Thomas Streichert, Benjamin Otto, Claudia Schnabel, Gerhard Nordholt, Munif Haddad, Mario Maric, Astrid Petersmann, Roman Jung, and Christoph Wagener
BACKGROUND:Pneumatic tube systems (PTSs) for thetransport of blood samples are regaining popularityin medical centers after earlier reports that their usecould introduce preanalytical distortions such as hemolysis and changes in blood gases.
RESULTS:There were no significant differences intemperature, humidity, and pressure between themethods of transport, but we observed significantdifferences in 3-axis accelerations. The combined ef-fect of these forces could be described by the right-tailed area under the vector sum acceleration distri-bution. Our data show that this area correlated withPTS speed and that PTS speed and the area under thecurve exhibited a direct relation to the degree ofhemolysis.
CONCLUSIONS:Assessment of 3-axis acceleration byuse of data loggers can be used to identify preanalyti-cal deviations that result from the transportation ofblood samples in PTSs. Our approach could be usedfor the evaluation and regular control of PTSs with-out the need for repeated blood drawing and labora-tory analyses.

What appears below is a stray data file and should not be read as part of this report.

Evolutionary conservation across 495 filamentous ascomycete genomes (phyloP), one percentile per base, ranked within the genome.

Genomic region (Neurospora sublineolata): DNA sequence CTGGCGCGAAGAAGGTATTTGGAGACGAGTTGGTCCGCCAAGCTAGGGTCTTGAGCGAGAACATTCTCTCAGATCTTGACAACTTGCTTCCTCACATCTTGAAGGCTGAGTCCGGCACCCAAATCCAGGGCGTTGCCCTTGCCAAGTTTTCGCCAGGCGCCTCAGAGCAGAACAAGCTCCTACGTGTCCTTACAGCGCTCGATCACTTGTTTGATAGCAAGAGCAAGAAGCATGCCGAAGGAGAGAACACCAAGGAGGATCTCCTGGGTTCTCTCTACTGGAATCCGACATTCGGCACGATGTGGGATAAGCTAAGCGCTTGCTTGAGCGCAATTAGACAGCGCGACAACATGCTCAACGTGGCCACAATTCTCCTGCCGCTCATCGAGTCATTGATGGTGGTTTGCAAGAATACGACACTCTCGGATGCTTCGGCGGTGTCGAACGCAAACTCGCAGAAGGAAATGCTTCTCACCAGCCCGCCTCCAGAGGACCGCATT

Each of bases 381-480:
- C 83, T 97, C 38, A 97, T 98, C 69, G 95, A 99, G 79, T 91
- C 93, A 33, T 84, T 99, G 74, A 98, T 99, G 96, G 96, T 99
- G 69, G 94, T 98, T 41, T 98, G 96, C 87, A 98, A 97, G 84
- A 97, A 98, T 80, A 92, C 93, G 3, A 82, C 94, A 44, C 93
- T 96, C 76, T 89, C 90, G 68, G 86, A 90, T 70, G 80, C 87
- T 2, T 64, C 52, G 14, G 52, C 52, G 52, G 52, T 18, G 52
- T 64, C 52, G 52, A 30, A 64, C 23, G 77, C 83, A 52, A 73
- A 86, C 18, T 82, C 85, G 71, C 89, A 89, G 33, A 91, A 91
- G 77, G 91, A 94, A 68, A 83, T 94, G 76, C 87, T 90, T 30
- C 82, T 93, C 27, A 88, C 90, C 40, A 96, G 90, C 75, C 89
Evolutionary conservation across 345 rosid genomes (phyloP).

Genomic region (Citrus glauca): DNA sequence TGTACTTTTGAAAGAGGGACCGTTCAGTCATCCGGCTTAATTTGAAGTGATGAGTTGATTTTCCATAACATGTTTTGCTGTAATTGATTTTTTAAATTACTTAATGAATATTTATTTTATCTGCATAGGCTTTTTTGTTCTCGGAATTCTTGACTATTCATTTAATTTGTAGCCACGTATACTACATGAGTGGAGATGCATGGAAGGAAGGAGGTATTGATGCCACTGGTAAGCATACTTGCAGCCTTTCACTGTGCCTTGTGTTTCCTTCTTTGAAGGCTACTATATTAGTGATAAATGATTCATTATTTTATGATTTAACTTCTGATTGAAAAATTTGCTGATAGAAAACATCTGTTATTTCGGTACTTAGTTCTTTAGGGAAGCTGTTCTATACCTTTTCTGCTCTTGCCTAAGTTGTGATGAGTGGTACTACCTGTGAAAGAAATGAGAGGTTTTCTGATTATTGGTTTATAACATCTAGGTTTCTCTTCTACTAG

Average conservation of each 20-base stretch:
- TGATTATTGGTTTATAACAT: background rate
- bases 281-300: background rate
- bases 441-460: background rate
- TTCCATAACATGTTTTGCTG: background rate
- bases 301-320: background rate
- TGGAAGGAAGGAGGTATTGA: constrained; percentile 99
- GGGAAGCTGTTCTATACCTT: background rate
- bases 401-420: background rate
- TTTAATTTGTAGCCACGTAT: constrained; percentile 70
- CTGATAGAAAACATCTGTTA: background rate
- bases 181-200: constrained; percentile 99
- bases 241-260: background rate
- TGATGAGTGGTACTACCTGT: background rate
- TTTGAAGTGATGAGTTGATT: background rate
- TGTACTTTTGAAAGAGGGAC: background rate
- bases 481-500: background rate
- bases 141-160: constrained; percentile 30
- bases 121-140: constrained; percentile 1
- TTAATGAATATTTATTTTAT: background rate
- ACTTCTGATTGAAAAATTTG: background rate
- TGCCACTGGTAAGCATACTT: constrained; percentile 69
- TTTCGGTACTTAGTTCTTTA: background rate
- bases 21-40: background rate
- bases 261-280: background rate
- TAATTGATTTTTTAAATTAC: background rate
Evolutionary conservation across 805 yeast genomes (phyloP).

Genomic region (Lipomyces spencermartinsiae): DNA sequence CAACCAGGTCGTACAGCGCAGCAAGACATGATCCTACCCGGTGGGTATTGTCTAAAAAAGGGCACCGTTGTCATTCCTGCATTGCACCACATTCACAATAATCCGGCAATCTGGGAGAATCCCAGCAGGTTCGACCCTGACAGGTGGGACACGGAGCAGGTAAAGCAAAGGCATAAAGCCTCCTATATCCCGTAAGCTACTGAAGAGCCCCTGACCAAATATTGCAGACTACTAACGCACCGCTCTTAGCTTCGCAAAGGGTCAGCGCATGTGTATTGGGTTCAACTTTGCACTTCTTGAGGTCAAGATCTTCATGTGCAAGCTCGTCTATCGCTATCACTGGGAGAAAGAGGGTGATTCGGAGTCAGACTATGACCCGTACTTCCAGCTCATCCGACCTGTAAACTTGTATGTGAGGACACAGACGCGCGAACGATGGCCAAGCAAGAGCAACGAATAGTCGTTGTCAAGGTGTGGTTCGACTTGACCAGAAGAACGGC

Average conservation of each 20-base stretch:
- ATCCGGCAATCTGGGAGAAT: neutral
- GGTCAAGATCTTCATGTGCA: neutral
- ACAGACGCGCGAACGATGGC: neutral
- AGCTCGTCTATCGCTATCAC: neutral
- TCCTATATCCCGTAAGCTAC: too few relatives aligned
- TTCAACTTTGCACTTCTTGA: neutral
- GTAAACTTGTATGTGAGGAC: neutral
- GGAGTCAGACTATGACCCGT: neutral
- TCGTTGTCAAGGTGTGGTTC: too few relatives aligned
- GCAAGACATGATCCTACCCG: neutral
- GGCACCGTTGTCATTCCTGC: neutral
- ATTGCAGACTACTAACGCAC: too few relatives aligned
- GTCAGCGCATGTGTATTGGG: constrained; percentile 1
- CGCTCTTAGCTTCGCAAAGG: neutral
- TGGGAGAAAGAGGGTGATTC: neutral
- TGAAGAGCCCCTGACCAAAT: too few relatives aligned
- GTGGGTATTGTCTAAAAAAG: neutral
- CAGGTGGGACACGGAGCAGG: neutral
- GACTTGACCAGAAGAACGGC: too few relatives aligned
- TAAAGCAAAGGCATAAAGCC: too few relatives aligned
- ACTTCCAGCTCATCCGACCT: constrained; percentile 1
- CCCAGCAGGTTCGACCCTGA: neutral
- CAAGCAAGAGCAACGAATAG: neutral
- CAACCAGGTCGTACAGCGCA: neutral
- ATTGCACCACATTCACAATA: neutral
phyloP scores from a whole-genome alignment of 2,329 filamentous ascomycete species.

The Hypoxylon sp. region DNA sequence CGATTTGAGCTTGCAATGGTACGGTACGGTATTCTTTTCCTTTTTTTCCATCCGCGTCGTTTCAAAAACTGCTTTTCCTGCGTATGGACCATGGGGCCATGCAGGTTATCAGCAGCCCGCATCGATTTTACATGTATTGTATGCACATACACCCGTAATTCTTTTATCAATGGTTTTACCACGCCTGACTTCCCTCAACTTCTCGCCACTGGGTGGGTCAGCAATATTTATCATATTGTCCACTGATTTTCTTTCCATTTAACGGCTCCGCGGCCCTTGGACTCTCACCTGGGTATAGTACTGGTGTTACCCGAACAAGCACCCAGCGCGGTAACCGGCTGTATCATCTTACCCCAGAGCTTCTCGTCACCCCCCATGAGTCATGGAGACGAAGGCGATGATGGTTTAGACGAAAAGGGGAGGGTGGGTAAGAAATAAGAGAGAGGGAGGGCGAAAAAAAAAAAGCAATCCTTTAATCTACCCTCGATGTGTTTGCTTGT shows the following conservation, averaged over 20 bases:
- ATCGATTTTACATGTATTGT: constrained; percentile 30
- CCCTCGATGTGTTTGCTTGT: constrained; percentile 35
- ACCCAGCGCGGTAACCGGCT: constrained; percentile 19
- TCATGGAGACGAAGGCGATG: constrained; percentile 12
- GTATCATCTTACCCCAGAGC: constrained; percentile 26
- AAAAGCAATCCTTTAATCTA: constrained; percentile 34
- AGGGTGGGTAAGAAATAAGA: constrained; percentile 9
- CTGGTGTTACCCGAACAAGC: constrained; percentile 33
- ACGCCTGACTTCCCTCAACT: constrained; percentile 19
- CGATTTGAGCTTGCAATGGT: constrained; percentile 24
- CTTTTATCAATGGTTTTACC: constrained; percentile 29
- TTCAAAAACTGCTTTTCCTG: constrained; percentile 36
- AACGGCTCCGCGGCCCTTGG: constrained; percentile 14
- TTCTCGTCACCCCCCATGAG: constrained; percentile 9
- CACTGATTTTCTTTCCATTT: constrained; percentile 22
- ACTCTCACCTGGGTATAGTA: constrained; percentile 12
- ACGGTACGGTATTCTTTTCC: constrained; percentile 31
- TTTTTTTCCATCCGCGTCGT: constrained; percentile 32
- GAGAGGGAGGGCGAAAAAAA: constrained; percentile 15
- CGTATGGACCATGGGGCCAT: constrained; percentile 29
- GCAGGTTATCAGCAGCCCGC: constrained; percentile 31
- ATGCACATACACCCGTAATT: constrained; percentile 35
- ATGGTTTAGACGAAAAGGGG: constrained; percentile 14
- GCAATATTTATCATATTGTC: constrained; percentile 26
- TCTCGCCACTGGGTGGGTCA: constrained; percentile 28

Olof Wallin, Johan Söderberg, Kjell Grankvist, P. Andreas Jonsson and Johan Hultdin. Department of Medical Biosciences, Clinical Chemistry, Umeå University, Umeå, Sweden.
Background: Pneumatic tube transport of blood samples reduces turnaround times and labour. However, the preanalytical effects on new clinical chemistry parameters and instruments are not fully known. The aim of this study was to evaluate the effect of pneumatic tube transport on haematology and coagulation parameters, including platelet function with PFA-100®, and global coagulation with a thromboelastograph.
Results: No preanalytical effect of pneumatic tube transport could be seen for most haematology and coagulation parameters, as well as analysis with PFA-100®. For the thromboelastographic analysis, time to clot formation was shorter (–16%, p=0.037) in the transported samples. Treatment with acetylsalicylic acid had no effect on the majority of the test results.
Conclusions: Pneumatic tube transport does not introduce preanalytical errors when transporting samples for analysis of routine haematology, coagulation parameters and platelet function with the PFA-100®. We recommend manual transport of samples for analysis with thromboelastographic techniques.